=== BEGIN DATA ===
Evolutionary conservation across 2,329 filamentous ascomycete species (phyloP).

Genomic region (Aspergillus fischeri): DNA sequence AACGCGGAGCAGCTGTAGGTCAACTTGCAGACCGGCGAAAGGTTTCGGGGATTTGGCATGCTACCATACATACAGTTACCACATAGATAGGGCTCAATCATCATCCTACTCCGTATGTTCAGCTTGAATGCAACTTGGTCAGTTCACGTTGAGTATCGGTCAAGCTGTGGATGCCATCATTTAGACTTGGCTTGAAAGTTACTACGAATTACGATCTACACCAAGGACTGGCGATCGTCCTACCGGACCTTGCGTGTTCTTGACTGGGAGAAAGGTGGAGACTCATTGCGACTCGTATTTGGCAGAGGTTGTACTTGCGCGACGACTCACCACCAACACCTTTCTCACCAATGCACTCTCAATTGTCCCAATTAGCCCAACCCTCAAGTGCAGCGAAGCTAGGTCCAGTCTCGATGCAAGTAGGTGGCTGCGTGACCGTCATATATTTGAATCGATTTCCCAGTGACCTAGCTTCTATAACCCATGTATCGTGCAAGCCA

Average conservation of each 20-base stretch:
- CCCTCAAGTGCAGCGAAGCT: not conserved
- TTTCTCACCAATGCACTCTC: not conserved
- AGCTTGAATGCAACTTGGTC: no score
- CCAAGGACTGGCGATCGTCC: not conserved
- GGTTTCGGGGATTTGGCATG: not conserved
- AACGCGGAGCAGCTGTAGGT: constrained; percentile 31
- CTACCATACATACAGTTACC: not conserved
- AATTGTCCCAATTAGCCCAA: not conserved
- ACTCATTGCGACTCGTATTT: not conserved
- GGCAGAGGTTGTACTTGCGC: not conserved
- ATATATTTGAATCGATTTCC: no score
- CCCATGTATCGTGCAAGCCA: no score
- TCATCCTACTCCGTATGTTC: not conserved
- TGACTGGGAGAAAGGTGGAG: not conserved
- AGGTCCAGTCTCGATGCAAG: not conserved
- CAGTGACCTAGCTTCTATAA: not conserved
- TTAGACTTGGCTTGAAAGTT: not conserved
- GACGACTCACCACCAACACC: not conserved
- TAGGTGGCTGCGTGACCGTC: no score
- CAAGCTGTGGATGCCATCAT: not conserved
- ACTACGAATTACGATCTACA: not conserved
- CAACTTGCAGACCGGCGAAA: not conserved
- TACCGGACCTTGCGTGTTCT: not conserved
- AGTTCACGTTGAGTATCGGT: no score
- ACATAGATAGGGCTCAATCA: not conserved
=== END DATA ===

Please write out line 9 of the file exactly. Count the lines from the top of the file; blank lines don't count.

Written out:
- AACGCGGAGCAGCTGTAGGT: constrained; percentile 31